Australia v New Zealand 2008-09 / News

New Zealand in Australia 2008-09

Bracewell backs beaten batsmen

Peter English

November 24, 2008

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The attacking Jesse Ryder will stay at No. 3 for the second Test in Adelaide and New Zealand have no plans to shift Brendon McCullum from five © Getty Images
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The New Zealand coach John Bracewell has no plans to alter his "starstruck" batting order and will not be rushed into changing a line-up he hopes will eventually become an international force. Runs were a severe problem for the tourists after they challenged Australia for the opening two days of the first Test before tumbling to a 149-run defeat.

Totals of 156 and 177 led to a loss inside ten sessions but Bracewell is content with his side for the second Test in Adelaide from Friday. The batting order contains only one player, Brendon McCullum, who has appeared in more than 20 Tests and the team management is happy for the line-up to learn on the job.

"It's been going on for a while now," Bracewell said of the batting problems. "I keep putting it down to experience and we're still reasonably inexperienced. Most of these guys have had limited first-class careers and been picked on their talent and potential. I believe their talent and potential is enormous when we get enough Test matches into them."

The problem for New Zealand is they are already using the best in the country so they have few options except to hope the unit, which includes the highly talented Jesse Ryder and Ross Taylor, develops into one that is capable of lifting the side. If New Zealand lose the second Test they will slip to eighth on the rankings, below West Indies and above Bangladesh.

Ryder, an attacking No. 3, will remain there after looking reasonably comfortable during short innings of 30 and 24 - Australia will continue to attack him outside off stump - and McCullum is unlikely to be moved from No. 5 despite two failures. Bracewell does not want to bow to the populist demand for McCullum to drop back to seven and is pleased with the development of Daniel Flynn, who is a long-term project at six.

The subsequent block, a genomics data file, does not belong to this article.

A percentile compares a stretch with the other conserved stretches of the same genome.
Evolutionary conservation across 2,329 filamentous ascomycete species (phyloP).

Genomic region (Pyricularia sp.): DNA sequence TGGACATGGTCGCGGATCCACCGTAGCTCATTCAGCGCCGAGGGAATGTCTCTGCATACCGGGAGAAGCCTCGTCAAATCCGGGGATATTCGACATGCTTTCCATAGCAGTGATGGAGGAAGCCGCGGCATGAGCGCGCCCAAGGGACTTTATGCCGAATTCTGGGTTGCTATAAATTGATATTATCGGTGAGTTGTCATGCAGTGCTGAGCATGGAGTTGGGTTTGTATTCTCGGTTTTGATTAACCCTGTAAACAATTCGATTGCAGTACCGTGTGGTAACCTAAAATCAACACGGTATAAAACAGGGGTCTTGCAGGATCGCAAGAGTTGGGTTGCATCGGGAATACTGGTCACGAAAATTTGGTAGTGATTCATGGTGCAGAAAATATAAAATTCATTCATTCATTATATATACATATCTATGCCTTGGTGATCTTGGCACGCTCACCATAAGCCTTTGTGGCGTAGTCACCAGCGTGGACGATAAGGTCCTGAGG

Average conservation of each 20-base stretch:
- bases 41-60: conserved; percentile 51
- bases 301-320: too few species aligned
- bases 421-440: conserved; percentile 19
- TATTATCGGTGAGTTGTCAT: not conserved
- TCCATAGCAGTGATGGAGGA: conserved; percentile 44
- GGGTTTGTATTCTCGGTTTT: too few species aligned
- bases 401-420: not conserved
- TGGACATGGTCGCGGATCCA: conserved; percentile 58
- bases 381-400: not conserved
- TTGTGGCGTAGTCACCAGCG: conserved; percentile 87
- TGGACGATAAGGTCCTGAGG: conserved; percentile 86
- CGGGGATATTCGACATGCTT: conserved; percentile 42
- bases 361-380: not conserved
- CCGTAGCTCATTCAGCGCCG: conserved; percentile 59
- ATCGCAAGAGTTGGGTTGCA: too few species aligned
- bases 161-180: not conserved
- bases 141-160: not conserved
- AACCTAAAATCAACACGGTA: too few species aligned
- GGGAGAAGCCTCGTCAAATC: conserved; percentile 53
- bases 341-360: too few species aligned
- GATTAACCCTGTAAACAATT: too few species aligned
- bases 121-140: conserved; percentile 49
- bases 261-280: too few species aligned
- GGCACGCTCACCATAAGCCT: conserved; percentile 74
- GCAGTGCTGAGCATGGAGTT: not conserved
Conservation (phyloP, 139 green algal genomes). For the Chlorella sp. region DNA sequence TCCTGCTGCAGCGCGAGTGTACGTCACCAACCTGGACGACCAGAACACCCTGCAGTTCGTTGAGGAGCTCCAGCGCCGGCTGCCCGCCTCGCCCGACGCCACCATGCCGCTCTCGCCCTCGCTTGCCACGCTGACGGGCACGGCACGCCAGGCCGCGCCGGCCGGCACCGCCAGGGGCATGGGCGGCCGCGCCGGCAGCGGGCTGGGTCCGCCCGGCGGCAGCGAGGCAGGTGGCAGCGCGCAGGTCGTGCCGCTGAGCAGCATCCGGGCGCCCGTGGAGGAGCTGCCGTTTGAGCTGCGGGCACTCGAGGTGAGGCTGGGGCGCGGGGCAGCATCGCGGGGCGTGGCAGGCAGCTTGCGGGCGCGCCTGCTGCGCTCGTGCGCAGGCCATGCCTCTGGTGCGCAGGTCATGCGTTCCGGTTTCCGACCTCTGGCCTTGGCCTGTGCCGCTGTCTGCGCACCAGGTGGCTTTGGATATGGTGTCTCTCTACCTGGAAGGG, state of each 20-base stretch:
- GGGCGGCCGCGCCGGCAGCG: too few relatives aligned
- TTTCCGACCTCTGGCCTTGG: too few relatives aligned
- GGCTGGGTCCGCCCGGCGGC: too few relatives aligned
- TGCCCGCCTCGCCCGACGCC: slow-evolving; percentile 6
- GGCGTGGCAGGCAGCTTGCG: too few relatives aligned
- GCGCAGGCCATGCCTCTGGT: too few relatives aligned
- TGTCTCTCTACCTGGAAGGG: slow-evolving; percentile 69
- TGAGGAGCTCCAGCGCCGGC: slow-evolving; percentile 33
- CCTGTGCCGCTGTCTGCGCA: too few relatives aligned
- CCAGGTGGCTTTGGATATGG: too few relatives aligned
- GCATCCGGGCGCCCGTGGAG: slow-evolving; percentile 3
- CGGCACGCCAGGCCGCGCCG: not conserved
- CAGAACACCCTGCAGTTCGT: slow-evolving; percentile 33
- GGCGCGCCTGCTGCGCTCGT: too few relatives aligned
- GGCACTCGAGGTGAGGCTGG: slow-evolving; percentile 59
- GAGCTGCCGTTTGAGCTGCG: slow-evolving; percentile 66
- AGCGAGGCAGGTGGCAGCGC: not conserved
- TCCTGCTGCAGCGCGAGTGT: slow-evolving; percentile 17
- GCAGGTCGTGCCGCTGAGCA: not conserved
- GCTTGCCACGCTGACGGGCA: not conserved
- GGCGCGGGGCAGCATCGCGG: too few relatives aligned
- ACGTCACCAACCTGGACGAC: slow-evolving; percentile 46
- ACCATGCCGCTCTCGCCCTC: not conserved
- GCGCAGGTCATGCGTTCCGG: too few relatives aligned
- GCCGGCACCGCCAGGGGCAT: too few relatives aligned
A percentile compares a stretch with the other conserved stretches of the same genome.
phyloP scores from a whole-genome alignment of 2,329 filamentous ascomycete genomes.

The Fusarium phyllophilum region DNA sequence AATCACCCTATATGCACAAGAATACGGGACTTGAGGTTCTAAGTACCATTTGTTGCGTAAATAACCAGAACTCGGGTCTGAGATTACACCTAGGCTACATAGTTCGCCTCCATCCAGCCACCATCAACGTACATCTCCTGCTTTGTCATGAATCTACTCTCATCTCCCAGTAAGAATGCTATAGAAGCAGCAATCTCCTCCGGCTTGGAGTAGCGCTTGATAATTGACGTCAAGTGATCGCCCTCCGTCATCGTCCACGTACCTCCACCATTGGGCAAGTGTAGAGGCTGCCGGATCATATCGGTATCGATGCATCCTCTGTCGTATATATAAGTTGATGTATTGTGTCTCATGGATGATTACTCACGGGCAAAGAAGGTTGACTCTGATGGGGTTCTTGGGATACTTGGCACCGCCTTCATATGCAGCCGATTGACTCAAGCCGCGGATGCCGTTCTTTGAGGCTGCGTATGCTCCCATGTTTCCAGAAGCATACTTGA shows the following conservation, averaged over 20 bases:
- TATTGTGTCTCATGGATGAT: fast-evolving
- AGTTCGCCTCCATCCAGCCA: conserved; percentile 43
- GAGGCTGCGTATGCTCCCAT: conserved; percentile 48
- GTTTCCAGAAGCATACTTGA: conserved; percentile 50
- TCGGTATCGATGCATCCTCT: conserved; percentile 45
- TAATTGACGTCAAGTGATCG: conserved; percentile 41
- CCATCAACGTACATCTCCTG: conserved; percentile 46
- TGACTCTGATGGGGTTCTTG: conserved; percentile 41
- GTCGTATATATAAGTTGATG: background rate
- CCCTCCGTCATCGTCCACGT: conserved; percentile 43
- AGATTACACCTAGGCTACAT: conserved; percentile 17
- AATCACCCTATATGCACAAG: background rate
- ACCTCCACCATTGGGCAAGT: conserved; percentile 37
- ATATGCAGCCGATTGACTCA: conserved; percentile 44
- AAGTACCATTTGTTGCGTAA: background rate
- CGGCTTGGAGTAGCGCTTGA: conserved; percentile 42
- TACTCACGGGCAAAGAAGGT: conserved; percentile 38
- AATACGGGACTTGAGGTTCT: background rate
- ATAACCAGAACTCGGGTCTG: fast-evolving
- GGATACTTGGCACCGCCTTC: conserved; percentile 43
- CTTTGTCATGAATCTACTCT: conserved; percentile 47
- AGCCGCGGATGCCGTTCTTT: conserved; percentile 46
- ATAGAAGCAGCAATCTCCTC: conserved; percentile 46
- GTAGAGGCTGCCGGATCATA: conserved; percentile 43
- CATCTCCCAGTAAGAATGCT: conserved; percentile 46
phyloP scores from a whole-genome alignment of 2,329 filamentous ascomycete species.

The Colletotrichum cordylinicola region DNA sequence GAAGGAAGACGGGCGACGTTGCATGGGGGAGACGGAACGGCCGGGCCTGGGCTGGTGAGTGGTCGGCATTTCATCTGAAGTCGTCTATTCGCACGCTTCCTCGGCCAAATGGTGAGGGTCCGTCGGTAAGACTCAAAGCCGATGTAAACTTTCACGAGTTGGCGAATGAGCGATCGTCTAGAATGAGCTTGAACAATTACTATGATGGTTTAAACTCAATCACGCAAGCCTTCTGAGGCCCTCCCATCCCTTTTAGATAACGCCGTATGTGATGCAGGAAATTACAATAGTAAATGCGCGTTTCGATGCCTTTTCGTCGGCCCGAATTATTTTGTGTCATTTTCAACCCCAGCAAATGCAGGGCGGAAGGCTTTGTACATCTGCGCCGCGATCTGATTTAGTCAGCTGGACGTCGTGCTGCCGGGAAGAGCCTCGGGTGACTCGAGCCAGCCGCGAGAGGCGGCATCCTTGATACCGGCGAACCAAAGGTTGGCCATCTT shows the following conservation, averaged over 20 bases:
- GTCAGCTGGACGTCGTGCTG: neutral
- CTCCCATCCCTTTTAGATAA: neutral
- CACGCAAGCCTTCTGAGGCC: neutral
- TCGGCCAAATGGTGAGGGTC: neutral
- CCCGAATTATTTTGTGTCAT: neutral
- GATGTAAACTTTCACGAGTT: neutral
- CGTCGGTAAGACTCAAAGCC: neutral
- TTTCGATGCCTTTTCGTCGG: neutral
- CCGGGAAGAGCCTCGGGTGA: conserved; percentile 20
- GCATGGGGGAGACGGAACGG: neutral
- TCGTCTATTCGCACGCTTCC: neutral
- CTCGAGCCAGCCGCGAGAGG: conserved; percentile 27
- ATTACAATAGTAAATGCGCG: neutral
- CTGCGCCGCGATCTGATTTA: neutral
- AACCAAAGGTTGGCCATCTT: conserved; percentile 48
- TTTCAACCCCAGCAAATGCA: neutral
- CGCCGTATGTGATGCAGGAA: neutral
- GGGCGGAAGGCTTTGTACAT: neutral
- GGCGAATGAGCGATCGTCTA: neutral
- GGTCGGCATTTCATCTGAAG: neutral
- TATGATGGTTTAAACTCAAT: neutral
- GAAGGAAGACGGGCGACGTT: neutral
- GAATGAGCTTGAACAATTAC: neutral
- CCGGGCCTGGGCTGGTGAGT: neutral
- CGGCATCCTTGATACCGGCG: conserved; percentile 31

"The more experience we get in to them, the better they will become," Bracewell said. "I have no doubt they will get better. When they gather enough experience they will become a world force."

There are players in the side who are so fresh that they are in awe of playing against Australia and on the Test grounds in Brisbane and Adelaide. "A lot of our guys are still a little bit starstruck," Bracewell said. "We were talking about it the other day, the opportunity to play at Adelaide. A lot of them go 'wow'.

"They've done the same thing over the last couple of years. A lot of these guys are in positions where they see this as just a wonderful adventure. We need to step up and see ourselves as world class in order to become world class."

New Zealand are in this situation because of the departure of a group of senior players, including the former captain Stephen Fleming, to the Twenty20 competitions in India. The captain Daniel Vettori said before the first Test Shane Bond was the only player involved in the new events who would demand selection, but Bracewell felt there were people who left too early.

"Everybody has to regenerate at some point," he said. "If you look at the history of the side that has actually moved on they were all around the same age, they all grew up together ... and they all got to the point where they started to have families and were looking for other commercial - perhaps easier - commitments than the hard slog of international cricket. It's a lot easier to go to ICL and get the big bucks for six weeks."

Peter English is the Australasia editor of Cricinfo

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